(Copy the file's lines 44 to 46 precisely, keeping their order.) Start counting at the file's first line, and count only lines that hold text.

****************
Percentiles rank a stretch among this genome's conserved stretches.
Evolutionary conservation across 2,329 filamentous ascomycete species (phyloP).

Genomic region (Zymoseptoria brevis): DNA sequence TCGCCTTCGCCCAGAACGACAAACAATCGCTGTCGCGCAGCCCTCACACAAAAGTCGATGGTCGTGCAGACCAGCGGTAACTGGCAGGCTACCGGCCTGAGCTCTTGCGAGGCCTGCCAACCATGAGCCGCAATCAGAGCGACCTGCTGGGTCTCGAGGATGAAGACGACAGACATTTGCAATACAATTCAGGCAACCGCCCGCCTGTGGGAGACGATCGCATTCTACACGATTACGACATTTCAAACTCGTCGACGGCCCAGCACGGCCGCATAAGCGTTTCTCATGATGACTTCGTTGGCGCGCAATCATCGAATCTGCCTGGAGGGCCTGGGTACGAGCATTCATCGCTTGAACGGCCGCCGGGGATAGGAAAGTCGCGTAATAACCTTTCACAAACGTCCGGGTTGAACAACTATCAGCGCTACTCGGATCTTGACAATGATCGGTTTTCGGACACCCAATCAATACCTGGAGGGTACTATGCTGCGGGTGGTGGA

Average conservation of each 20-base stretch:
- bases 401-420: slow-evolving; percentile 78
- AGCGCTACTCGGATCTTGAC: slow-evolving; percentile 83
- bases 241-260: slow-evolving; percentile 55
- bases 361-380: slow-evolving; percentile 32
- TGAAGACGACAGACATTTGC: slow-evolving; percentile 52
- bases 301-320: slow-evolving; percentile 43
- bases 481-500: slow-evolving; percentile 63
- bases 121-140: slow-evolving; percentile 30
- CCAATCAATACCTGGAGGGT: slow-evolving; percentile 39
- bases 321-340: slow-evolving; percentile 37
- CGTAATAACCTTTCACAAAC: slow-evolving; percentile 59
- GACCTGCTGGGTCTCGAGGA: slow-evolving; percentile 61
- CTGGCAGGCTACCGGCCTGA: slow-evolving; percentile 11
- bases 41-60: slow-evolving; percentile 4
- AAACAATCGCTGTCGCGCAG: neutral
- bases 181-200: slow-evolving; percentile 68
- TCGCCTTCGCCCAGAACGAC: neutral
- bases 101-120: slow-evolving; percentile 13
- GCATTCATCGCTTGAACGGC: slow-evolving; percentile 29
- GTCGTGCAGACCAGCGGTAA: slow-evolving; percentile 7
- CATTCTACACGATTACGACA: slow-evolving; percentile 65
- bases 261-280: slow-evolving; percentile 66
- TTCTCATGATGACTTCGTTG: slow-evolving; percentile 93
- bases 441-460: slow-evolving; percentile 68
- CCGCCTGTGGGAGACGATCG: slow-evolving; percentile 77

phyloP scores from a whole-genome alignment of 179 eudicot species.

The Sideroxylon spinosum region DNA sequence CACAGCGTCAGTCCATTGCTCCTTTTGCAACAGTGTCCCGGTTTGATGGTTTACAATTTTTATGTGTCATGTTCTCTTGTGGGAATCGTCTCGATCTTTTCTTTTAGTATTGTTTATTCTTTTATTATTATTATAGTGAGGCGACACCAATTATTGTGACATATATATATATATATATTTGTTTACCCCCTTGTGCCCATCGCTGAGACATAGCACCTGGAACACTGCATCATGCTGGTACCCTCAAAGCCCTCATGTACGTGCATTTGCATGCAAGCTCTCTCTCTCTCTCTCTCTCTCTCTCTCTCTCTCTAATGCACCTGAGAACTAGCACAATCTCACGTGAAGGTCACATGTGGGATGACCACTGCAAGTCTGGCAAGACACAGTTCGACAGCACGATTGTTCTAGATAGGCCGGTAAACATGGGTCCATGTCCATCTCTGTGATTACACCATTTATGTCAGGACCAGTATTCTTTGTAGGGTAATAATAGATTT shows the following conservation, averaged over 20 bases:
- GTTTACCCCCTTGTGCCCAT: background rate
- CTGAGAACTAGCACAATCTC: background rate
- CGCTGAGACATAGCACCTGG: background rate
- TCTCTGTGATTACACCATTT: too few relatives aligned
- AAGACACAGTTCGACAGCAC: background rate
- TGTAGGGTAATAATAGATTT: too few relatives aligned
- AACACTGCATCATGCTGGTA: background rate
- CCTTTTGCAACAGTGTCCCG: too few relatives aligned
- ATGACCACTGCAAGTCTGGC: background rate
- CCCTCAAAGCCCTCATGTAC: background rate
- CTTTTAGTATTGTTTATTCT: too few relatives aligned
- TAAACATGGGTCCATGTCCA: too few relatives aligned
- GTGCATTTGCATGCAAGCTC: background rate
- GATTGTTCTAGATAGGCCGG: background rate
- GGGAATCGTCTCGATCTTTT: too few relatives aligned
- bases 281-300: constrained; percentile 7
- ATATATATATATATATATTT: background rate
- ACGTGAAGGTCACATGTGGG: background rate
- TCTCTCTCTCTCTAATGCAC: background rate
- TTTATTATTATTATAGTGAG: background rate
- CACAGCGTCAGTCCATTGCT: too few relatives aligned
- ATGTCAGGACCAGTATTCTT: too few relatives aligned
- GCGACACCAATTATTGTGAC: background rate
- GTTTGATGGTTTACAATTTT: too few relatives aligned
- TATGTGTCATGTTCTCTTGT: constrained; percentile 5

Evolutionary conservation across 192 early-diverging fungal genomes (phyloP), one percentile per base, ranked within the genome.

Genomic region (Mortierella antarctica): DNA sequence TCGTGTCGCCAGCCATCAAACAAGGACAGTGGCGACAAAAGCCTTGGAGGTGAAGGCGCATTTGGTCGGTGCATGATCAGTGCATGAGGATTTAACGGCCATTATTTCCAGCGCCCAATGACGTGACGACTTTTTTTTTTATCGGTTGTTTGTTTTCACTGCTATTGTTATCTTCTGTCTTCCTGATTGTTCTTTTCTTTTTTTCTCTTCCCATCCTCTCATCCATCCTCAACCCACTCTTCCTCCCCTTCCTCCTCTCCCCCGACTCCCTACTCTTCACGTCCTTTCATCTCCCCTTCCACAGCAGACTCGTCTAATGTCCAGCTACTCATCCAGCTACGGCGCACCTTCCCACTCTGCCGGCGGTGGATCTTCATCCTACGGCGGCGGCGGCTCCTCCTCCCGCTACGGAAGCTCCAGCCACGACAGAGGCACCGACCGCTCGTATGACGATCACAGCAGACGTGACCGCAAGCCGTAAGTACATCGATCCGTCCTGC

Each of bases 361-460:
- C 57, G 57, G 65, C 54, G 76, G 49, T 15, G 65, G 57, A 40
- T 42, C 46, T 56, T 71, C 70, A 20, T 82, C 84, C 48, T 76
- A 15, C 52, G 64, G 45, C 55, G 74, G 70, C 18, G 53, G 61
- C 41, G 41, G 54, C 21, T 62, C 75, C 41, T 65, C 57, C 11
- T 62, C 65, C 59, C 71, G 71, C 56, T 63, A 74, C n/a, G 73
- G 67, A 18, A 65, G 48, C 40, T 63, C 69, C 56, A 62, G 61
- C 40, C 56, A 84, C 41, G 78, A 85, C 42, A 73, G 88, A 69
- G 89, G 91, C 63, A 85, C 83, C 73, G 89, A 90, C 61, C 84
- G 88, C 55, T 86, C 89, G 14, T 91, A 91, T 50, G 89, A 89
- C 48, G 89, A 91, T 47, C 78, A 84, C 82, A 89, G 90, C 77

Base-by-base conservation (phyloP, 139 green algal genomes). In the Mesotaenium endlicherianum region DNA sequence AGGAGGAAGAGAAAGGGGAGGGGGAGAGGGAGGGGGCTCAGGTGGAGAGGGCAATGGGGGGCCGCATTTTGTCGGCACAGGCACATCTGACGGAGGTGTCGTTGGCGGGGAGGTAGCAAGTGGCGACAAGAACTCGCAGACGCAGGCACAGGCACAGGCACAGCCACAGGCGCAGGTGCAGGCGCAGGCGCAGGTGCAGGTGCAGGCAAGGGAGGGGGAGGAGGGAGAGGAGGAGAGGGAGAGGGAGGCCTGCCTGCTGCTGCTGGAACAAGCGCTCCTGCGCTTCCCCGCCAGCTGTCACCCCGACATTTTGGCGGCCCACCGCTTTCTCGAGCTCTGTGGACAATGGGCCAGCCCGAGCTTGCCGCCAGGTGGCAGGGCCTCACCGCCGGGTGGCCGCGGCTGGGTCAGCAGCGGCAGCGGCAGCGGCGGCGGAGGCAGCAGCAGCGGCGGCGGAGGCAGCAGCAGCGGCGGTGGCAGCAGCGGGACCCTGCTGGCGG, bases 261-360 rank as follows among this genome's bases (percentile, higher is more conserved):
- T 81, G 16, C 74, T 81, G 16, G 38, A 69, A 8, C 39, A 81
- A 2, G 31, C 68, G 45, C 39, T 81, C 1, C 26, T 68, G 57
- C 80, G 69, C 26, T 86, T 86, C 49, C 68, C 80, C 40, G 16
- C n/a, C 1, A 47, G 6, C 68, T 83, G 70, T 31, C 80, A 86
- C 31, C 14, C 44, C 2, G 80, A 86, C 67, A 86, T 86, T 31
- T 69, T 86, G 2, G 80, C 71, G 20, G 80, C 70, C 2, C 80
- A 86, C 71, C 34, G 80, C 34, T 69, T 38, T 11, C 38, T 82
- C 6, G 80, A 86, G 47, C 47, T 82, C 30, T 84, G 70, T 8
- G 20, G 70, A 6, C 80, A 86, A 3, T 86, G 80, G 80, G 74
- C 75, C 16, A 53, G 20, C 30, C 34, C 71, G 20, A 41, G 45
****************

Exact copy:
- GTGCATTTGCATGCAAGCTC: background rate
- GATTGTTCTAGATAGGCCGG: background rate
- GGGAATCGTCTCGATCTTTT: too few relatives aligned